Progress on my 3D printed 4x5 Camera


TPF Noob!
Dec 22, 2019
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Hello TPF! I am almost complete with my 3D printed 4x5 camera build. I had been following the 3d printed camera world for a while but I hadn't actually 3d printed a camera, mainly because I was looking for something that I didn't already have, and would be reasonable and preferably open source. For a while last year I spend a lot of time researching 3d printed 4x5 cameras, however, all I could find was projects such as Intrepid and Standard Camera. the first I believe doesn't have source files available, and while the second one does have files available, they cost around ~$25 USD, very reasonable, but I decided to wait to purchase the files. I'm glad that I did, because a couple months ago a website that hosts files for 3d printing held a contest with a theme of photography and cameras, and one of the entries was a 4x5 camera. It was advertised as a remix of the standard 4x5 and was 100% open source, free files and even free .f3d cad files so anyone would be able to modify the design to there specific needs. I immediately downloaded the files and began printing. I even tried 3d printing the bellows, but that proved to be not practical for reasons I will elaborate on later. As the printing neared a close I began ordering the non-printable parts. e.g. the ground glass. Because the Standard Camera was the original model this was based off of, and they are very, reasonable with their prices, I decided to purchase the ground glass from them for only $45 USD. They also sell bellows that cost $75 when they are in stock, but I was planning on 3d printing mine at the time. I also grabbed some FPP Frankenstein 200 from B&H and a couple film holders on ebay.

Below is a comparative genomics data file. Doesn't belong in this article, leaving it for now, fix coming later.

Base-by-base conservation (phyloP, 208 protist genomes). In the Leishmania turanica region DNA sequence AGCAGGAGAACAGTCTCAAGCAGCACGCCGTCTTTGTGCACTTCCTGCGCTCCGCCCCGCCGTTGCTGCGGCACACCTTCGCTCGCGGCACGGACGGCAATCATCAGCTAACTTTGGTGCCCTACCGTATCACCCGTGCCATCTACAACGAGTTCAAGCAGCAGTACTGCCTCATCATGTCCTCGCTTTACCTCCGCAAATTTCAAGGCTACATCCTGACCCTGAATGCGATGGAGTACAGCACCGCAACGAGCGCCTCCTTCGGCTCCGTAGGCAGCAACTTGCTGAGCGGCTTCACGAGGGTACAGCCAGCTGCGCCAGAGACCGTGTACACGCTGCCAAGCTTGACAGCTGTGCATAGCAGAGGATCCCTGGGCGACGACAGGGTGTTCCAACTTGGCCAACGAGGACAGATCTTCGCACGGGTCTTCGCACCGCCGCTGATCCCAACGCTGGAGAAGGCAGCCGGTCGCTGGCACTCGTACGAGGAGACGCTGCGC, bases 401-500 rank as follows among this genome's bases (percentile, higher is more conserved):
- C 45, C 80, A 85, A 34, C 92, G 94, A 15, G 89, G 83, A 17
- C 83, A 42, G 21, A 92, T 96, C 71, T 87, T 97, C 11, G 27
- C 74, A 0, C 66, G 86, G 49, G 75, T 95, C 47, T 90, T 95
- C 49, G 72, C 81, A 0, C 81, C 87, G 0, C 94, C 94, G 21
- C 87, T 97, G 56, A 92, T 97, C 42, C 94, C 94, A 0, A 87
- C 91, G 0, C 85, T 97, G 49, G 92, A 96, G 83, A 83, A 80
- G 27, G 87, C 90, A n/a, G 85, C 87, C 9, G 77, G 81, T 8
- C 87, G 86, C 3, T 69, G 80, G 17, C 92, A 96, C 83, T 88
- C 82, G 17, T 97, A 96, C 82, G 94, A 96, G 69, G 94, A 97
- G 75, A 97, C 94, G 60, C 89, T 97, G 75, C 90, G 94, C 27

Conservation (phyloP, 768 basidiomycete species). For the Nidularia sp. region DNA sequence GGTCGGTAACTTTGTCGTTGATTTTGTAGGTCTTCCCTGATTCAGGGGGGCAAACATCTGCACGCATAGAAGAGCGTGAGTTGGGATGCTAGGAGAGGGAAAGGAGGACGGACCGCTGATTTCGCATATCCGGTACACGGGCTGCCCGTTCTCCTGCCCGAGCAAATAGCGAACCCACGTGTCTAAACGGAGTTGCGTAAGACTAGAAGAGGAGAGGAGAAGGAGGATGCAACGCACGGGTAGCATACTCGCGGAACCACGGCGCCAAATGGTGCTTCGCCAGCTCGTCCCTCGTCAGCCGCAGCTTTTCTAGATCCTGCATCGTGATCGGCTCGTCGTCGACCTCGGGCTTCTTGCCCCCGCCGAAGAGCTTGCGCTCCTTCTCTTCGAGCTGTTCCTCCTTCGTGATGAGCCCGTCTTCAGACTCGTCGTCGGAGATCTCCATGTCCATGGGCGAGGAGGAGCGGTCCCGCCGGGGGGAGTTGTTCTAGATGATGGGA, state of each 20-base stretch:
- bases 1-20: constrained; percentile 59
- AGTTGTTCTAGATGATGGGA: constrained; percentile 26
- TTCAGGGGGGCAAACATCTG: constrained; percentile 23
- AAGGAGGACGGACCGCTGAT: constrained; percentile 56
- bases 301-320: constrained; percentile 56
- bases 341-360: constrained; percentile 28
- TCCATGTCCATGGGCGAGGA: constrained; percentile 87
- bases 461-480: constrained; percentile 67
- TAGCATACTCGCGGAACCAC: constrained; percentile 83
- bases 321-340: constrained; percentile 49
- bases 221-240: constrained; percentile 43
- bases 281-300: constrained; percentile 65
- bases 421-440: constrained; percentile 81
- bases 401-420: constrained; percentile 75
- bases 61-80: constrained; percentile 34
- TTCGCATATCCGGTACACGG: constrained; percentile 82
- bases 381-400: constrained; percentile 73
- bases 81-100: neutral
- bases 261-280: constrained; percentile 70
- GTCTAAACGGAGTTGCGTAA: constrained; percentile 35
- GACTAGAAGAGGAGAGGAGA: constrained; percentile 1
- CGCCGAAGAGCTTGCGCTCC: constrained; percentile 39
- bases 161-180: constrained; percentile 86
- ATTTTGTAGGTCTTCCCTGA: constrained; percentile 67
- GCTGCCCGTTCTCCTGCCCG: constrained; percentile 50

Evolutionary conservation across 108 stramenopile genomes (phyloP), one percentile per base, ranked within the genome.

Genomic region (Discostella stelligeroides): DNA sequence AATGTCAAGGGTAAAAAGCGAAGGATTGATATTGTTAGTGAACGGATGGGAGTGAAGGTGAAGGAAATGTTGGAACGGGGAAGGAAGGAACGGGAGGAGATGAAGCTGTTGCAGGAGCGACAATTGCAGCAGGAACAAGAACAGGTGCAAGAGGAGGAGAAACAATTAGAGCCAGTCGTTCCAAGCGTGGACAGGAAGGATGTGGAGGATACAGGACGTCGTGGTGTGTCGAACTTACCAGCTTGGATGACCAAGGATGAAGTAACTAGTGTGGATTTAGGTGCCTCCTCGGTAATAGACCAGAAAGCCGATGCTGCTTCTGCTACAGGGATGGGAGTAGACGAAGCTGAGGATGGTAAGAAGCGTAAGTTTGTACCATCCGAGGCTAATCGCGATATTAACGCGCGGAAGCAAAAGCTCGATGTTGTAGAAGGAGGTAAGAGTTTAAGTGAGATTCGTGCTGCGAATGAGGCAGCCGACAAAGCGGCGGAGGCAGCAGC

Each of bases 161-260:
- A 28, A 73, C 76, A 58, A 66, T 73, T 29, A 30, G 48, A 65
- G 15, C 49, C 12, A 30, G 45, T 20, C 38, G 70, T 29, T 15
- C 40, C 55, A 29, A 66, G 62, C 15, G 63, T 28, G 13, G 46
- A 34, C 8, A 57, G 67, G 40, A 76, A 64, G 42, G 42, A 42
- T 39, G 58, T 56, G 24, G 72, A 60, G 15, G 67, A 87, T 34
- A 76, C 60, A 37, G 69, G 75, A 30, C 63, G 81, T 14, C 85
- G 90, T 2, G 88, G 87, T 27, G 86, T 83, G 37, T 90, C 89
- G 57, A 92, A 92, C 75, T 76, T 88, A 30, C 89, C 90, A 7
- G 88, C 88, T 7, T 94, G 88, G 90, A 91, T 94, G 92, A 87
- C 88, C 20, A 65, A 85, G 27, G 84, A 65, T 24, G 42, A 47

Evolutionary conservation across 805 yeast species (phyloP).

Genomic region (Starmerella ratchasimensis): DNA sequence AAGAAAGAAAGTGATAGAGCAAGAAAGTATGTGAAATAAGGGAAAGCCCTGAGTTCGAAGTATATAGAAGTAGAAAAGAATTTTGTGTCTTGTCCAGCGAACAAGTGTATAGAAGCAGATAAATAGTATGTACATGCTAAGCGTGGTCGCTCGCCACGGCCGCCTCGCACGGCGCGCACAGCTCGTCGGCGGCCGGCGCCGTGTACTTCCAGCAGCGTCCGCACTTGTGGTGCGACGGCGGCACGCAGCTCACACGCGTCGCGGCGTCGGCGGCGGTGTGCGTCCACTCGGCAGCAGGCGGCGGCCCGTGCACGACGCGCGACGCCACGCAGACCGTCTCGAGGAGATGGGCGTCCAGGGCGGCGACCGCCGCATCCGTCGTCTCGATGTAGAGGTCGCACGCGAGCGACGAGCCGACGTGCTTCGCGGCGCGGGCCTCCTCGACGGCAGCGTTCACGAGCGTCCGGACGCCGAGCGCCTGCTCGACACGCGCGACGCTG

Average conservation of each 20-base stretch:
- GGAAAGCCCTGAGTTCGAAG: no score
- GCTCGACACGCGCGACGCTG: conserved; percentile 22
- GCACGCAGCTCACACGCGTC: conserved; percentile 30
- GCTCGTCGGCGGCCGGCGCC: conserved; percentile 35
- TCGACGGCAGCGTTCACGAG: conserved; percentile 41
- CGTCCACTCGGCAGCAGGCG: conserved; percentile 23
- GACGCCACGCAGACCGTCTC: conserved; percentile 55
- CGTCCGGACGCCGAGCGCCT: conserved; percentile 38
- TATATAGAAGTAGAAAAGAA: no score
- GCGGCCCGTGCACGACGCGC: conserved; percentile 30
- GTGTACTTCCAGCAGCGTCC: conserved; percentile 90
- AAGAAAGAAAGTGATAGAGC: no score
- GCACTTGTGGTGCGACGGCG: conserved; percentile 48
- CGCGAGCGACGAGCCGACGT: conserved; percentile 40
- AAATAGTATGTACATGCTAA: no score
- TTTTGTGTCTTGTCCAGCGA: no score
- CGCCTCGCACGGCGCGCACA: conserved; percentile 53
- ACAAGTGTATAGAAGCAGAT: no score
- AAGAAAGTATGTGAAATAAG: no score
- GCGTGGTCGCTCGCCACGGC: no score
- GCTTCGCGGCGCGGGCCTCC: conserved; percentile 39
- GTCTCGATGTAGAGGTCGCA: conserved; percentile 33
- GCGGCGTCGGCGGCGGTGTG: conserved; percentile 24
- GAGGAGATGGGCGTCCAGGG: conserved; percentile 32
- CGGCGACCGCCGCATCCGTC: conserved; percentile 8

After the ground glass arrived I assembled the rear standard. It is a very easy assembly process. Especially with the guide put together by the maker of the design. After assembly the rear standard looked like this. 20221106_105053.jpg20221106_105058.jpg

Before this point I was planning on trying it out with just a pinhole lens, but after I got to this point in the build process I decided to invest in a real lens. And selected a 127mm Graphlex lens with a Supermatic(x) shutter. I probably should of researched more into it because I learned after it arrived that it doesn't have much room for tilt and shift, as the coverage is just barely enough for 4x5. Oh well, at least I have something with glass instead of just a hole.

I quickly finished the front standard and laser cut a lens board out of plywood using my schools laser cutter. As well as 3d printed the bellows. The bellows.... well they looked sorta like black swiss cheese that had been shaped into bellows. Not quite lightproof. My plan for that is to make some bellows from Vinyl leather and black cloth, and laser cut out the ribs so that I don't need to cut 100 ribs out by hand.

Finally all of the parts had been complete and I fully assembled it for the first time. The bellows in the first assembly are the 3d printed ones, as they work enough to see images on ground glass. 20221108_192925.jpg
Now that this project is nearing a close, my final tasks are to finish the bellows, reprint the sliders on the rails slightly bigger as they are way to tight right now, and reprint the rear standard, because the filament I used for that part was old and didn't create a strong bind between layers. I will also reprint the red parts in black, just so they match the rest of the camera. This has been a really interesting project, and I can't wait to begin shooting 4x5, however I can't rush myself to finish. I am thinking of purchasing the files for the standard 4x5 for a next project, because even though this camera seems like a good start, it is almost 100% 3d printed and honestly, doesn't feel the sturdiest. the standard 4x5 has a much sturdier looking appearance, and some parts are made of aluminum, not just 3d printed. Anyways, I wanted to share this project and figured here would be a good place.
Thanks for reading, and I really would appreciate any advice for a beginner in large format photography.
- Nathan

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